Cane Sugar: Also obtained from sugar cane, can sugar is a low FODMAP food. It is a form of white sugar with a safe serving size of 1 tablespoon.
Sucrose: It is a common disaccharide found in plants, from which table sugars are obtained. Therefore, sucrose is unlikely to cause gut symptoms.
Dextrose: When we talk about dextrose, people usually think of that liquid hanging by their bedside at the hospital. Dextrose is a simple sugar obtained from corn. It is chemically similar to glucose or blood sugar. The simple structure of this sugar allows faster absorption; that’s why it is dissolved in solutions given intravenously.
Soy Lecithin: This food additive is found in candies, bread, margarine, ice creams, dairy products, and many other products. Soy lecithin is added to hold emulsions together, giving food a more desirable texture. Studies suggest that soy lecithin consumption may help in cholesterol reduction.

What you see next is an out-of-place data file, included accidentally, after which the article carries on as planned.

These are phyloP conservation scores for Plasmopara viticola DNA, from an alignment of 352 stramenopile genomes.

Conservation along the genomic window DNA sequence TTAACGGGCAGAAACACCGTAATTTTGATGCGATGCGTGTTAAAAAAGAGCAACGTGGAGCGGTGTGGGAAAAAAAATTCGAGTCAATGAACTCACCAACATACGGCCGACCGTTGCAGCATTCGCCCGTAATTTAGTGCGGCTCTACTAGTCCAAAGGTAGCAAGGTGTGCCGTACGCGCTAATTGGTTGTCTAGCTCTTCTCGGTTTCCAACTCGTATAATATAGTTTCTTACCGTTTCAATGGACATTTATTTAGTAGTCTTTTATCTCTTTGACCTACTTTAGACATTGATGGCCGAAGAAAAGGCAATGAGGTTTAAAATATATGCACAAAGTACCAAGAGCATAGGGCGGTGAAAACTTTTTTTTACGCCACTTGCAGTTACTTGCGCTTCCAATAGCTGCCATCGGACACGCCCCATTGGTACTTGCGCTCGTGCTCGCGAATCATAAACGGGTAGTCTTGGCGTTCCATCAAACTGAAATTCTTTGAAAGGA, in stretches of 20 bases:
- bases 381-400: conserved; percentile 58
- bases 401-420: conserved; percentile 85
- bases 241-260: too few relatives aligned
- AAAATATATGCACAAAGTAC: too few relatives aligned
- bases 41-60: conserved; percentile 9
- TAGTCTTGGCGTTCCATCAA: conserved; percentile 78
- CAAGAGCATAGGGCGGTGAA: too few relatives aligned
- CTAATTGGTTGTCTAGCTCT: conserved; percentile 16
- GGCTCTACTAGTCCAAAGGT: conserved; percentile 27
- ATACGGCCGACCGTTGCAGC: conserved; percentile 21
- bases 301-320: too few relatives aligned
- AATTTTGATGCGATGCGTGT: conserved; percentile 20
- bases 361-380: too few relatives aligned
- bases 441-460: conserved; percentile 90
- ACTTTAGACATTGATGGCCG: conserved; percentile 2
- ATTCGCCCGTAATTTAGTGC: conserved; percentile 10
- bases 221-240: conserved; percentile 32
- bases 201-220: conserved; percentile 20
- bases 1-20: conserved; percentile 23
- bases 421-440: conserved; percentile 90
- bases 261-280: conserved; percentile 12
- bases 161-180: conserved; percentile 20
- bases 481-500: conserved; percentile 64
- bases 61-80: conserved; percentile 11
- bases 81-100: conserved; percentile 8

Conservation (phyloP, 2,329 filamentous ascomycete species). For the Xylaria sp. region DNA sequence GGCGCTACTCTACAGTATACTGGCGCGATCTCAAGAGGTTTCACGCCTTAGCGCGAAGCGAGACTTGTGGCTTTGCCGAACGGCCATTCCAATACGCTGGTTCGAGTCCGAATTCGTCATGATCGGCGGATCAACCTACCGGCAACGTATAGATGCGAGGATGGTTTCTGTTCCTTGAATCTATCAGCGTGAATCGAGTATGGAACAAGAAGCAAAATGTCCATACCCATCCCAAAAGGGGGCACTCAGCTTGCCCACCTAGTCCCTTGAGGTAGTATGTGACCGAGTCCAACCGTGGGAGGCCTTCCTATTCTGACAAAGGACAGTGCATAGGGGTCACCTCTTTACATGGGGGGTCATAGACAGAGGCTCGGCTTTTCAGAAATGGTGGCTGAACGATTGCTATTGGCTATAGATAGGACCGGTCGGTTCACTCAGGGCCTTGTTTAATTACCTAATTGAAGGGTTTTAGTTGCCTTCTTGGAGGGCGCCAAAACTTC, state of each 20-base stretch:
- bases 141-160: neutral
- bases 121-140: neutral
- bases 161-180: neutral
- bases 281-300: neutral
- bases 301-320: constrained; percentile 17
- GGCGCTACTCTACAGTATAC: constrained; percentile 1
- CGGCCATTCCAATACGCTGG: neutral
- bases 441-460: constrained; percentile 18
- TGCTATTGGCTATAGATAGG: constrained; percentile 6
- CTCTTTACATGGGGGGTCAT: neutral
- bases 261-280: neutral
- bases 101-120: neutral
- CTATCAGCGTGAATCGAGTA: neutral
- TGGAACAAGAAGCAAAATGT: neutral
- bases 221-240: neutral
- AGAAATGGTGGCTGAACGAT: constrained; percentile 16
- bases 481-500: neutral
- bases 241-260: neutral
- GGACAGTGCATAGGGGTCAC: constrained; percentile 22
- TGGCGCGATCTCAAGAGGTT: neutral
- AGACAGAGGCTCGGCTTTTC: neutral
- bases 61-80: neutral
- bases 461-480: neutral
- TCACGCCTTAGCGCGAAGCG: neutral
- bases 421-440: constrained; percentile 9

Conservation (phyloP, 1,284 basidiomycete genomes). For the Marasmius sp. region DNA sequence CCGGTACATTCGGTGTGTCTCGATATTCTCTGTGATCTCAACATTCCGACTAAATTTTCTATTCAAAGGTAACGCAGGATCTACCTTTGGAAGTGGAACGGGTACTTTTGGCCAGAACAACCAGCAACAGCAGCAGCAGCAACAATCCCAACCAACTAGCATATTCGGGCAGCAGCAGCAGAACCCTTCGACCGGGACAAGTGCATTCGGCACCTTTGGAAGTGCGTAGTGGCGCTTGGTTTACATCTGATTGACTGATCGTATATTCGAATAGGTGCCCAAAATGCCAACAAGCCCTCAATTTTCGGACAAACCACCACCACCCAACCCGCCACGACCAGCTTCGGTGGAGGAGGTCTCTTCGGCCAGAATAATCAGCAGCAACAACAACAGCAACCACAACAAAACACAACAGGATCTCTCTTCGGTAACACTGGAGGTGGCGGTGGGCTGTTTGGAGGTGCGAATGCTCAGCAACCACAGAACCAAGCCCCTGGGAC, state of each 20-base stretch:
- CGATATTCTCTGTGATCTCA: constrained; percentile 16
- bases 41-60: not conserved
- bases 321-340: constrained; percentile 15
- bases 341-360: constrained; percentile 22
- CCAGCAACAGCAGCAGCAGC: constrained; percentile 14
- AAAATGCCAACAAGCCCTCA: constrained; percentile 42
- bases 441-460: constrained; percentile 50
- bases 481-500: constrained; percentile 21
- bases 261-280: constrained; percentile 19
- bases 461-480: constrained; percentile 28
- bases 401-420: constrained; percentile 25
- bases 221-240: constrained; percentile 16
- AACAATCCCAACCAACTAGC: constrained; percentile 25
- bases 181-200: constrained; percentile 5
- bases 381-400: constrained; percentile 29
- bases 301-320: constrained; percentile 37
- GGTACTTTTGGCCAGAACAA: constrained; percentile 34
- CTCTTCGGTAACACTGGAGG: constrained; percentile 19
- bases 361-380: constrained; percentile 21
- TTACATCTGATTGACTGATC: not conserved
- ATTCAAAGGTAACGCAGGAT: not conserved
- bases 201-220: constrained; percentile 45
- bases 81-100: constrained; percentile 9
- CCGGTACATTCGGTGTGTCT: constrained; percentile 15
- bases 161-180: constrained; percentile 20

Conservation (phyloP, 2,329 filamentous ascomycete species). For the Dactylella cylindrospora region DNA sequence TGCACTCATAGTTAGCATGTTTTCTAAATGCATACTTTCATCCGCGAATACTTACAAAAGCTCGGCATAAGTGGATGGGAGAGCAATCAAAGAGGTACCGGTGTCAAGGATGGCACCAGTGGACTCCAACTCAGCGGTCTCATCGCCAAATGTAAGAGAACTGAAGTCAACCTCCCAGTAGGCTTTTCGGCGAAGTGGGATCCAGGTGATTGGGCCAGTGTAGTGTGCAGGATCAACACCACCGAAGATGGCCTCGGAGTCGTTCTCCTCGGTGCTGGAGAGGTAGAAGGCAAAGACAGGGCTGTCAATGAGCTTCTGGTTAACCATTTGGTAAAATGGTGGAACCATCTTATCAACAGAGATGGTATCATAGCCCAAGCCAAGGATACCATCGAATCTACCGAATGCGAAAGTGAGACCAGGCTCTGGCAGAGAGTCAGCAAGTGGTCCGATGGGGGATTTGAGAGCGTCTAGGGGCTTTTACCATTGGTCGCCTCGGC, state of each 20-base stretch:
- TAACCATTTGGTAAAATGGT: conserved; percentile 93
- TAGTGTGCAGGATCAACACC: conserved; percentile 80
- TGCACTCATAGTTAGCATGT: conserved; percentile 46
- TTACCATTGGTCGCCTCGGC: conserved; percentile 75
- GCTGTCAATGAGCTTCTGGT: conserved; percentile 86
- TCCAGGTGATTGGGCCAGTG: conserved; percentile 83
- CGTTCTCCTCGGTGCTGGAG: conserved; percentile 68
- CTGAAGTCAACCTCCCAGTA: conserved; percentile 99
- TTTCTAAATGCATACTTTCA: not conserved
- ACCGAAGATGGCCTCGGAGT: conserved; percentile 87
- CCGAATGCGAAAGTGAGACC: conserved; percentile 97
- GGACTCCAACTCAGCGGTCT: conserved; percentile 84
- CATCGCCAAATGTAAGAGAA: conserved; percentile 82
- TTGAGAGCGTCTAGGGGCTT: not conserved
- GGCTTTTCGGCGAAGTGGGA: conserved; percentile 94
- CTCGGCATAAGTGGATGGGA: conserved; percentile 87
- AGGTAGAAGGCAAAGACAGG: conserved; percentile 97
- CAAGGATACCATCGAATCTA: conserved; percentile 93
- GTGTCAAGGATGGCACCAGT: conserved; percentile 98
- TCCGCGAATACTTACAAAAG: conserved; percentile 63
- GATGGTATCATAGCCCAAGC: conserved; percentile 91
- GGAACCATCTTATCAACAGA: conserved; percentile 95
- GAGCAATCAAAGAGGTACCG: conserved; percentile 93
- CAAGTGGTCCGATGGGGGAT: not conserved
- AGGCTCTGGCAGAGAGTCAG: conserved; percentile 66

Glucose syrup: This type of sugar made completely of glucose, which means it is also a low FODMAP additive. Glucose syrup is produced by hydrolyzing glucose molecules from strands of glucose contained in starchy foods like corn.
Coloring: Colors make candies look more fun. Some artificial coloring is derived from natural sources, while others of a very small amount of petroleum. Both are approved by the FDA as safe for consumption.
Artificial flavors: These are chemical mixtures that mimic the flavor of “natural” foods. These mixtures allow people to enjoy the flavors that are not native in their area. For example, kids from the colder regions of Canada can enjoy the taste of pineapples all year round because there are pineapple-flavored candies. Artificial flavorings undergo strict tests before they are approved for consumption.